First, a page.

• iamronen (7 comments.) says:


          Actually the more you dig in the simpler it becomes. There is no need for a central repository of any kind.

          My social network is a collection of people I want to be connected to. I don’t ever need to “leave my blog” to be in my social network.

          What if my blogroll was more advanced (hey BuddyPress!)If I had an ability to connect to the authors of Weblogtools (maybe an RSS reader in my WordPress admin?) – their aggregated feeds could be grouped together into “Weblogtools”. Heck, I could even choose to have my own version of Weblogtools by removing one of the authors and adding another of my own. Or one of them could do me a favor by sharing a group called “WEblogtools” so I don’t need to collect the authors one by one…

          This has far reaching implications? Where would the advertising go? It may reshuffle a lot of obvious things we take for granted… but it goes to the heart of the core ideas of WordPress (as I experience them) – personal expression and freedom for everyone.

          I wish for a future without Facebooks of any kind – where everyone has a home on the web from which they can share and connect with others :) In some ways we are already there, except that every Facebook (and all the other social sites) is also a hostage when it comes to freedom of expression, sustainability and privacy!

          I can’t think of a better platform then open-source and WordPress to make this a reality.

  19. Joel says:

    Just installed BP on a fresh WP installation and had a couple of issues (the issues may be due, in part, to the fact that WP is installed in a subdirectory, but uses the root as the home page).

    Using the Unplugged child theme, had to modify the functions for internal links in both the theme header.php file and some of the core files, otherwise, the links used the WP subdirectory as part of the internal link structure.

    Just a word of caution to anyone in a similar situation.

  20. bubazoo (213 comments.) says:

    Well, I haven’t decided yet, but I was thinking about using buddypress to turn my single author blog into not just a personal blog, but a whole community. The only thing stopping me, is I don’t have multiple authors, just me, so I was trying to decide if buddypress would be even worth installing for just a single author blog. The thing is though, I was thinking it might be worth it just to incorporate a discussion forum into the blog alone, I guess what I’ve always been looking for in wordpress, is something similar to phpnuke or pokenuke for phpBB, you know what I’m saying? I would say, a contant management system, but I know you guyes definition of a CMS is different then mine. To me, a CMS is like phpnuke or pokenuke is for phpBB, thats what I’ve been looking for in wordpress, and I just don’t know if buddypress would be that kind of solution or not? I mean yeah phpnuke sucks thats not the point though, I’m just saying, that kind of CMS system is what I’ve been looking for in wordpress.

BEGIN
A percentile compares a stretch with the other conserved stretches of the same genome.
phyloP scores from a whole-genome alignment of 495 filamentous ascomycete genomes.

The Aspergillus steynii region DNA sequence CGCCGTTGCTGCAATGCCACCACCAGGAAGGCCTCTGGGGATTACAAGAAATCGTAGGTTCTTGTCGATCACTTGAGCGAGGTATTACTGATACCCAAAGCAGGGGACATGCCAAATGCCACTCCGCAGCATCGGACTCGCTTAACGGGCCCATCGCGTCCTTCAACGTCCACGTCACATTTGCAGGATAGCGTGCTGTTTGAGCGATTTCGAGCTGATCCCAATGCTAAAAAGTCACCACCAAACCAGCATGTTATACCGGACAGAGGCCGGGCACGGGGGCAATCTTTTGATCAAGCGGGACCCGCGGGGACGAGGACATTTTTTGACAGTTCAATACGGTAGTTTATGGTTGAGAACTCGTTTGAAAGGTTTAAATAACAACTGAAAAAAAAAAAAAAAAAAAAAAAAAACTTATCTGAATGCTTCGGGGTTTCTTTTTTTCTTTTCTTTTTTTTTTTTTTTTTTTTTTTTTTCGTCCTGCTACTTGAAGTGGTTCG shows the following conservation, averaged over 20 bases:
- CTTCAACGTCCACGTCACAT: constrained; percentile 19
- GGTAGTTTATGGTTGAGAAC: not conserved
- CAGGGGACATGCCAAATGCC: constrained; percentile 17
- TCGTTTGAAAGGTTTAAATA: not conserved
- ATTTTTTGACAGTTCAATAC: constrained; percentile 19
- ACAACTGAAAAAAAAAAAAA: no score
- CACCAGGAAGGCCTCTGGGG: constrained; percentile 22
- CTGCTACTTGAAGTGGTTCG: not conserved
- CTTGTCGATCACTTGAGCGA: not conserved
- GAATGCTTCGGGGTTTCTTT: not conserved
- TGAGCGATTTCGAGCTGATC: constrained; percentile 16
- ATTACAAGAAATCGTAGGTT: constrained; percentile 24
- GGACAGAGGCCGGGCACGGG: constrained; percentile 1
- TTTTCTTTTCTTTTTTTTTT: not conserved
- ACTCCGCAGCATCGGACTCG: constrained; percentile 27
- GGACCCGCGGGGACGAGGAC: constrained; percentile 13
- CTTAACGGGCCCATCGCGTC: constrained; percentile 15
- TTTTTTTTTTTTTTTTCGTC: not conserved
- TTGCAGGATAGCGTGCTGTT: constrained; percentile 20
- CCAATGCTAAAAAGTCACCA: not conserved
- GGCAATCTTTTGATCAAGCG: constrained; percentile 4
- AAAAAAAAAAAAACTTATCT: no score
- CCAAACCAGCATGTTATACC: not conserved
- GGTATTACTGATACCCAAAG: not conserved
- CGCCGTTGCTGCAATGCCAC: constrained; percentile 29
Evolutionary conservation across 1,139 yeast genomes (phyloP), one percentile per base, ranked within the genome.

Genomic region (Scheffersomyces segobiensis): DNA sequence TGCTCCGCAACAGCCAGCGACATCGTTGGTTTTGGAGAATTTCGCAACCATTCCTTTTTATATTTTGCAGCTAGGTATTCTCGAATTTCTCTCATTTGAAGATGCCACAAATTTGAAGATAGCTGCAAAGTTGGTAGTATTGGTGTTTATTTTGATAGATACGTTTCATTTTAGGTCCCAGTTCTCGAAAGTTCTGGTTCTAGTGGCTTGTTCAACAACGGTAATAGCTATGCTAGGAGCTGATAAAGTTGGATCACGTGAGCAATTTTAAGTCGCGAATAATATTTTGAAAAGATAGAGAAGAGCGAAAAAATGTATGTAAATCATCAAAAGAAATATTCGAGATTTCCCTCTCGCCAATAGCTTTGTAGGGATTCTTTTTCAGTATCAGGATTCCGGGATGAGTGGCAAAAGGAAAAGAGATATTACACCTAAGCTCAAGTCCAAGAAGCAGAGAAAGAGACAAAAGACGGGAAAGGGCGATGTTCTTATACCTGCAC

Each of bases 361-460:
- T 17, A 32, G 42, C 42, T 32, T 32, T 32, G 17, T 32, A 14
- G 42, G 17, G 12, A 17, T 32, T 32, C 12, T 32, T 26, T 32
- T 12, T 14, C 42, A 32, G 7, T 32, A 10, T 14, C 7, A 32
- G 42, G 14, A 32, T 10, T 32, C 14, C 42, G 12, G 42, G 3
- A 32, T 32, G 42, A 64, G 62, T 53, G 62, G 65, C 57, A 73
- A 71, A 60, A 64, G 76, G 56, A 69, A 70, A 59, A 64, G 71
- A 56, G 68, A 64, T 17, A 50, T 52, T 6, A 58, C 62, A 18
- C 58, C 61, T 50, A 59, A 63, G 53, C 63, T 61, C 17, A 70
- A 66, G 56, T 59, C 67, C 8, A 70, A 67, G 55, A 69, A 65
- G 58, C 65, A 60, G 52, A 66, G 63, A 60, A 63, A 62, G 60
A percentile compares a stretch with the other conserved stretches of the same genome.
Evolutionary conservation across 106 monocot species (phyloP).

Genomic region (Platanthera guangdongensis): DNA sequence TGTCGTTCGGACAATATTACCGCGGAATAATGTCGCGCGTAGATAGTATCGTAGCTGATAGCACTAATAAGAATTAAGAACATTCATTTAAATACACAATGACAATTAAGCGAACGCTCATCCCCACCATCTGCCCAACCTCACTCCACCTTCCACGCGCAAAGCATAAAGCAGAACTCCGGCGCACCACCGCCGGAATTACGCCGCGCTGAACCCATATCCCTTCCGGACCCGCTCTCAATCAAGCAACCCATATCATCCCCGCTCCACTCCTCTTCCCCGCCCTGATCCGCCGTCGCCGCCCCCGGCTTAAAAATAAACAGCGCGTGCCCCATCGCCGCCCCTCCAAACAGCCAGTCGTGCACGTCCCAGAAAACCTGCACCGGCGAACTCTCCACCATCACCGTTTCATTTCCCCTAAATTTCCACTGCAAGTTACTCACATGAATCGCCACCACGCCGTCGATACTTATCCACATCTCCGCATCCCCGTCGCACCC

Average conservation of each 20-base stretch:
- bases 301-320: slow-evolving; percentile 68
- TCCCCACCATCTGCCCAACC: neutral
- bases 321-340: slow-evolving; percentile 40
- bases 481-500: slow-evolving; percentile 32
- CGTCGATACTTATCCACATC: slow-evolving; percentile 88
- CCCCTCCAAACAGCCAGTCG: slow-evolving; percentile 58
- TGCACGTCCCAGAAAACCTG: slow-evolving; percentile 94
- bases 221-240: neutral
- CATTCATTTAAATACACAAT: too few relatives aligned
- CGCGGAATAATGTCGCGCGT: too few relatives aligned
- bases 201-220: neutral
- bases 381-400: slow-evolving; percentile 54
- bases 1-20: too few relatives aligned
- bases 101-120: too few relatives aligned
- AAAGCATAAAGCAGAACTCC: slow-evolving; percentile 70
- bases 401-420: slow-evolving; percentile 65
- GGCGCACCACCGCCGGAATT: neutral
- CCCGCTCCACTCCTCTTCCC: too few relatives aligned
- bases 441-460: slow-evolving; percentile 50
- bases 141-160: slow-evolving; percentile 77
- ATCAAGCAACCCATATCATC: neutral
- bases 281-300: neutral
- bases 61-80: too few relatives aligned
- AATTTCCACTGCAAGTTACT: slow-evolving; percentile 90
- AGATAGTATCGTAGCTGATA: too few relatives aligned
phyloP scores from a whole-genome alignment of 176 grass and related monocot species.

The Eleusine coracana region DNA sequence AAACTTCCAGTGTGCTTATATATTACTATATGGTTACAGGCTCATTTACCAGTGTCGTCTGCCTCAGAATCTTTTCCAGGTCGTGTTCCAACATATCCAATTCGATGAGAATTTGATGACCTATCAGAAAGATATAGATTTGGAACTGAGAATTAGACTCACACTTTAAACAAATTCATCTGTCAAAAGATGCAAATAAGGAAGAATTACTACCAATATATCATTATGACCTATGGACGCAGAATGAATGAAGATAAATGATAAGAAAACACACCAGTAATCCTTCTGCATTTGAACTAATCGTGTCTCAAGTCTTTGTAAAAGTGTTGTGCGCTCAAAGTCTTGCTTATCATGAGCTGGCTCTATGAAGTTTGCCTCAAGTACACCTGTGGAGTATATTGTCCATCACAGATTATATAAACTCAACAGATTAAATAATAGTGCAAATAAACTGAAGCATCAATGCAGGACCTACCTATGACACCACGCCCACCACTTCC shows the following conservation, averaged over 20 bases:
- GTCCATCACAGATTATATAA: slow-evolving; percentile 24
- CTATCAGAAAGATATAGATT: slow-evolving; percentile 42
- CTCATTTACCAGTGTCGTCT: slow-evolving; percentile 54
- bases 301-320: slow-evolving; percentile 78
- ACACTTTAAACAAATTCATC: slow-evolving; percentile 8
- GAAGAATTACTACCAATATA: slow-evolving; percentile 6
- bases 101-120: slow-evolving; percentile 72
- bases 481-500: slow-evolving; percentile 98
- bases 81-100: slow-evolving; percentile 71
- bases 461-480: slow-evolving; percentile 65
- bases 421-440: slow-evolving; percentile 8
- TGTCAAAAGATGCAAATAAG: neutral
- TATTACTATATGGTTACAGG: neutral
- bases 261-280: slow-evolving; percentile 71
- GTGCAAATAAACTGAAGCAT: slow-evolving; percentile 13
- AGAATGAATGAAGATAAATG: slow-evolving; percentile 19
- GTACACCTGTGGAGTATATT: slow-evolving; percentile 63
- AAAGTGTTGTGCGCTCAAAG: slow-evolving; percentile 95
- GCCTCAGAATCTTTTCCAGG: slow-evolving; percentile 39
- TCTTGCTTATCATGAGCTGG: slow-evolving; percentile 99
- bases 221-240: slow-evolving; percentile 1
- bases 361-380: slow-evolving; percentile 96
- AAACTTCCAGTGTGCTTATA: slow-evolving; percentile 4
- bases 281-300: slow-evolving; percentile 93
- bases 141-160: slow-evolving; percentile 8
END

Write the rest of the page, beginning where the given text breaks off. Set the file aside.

• bubazoo (213 comments.) says:

      you know what I mean? like a blog + community forum wrapped together in some kind of portal type thing, thats what I’ve been looking for, because, I don’t want my users to have to register for 2 different accounts to leave comments on my blog, and post in the forum, you know what I mean? thats why I’ve been looking for something like that, so the blog and forum can use the same user database and same theme structure.

  21. (1 comments.) says:

    A few question.

    1) Is this possible to be installed as a widget?

    2) Is there a comparable for Drupal as a I prefer Drupal over wordpress but the blog I am currently building out – – needs to be a WP because real estate end users just “get” wordpress backends alot easier than Drupal. Which is unfortunate because I am a hardcore Drupler and think that if they can ease the backend experience like buddy press, then the platform could rule the nyc apartments specialist market.

    3) Will these kind of tools finally make WordPress the Content Management System that Drupal is?

  22. Dwight (1 comments.) says:

    I’m trying BP in my sandbox site right now.. so far, seems to be working. I’ve never used it before, so I’m still in a learning curve. Thanks!

  23. Dave (2 comments.) says:

    I’ve got Buddypress working with WordPress single install on two sites. There is one other site I would love to convert, but I have the following problems:

    Using the template pack is all very well, but it doesn’t solve the CSS issues, and they can be pretty tricky. At the end of the day its easier for me to take a proper buddypress template and convert it to my needs.

    Secondly and more importantly: I have a functioning bbpress install on this site with around 270 posts. If I convert to buddypress, what happens to the forum? Is there a way to take over, import, whatever, this forum, and put the posts into groups (Forum = Group)? If not, what other options do I have? Starting from scratch I may add is not an option.



  24. gnorimies (2 comments.) says:

    I have never heard of this plugin before but it looks interesting.I switched my regular WordPress blog for a BuddyPress install, I’m really enjoying it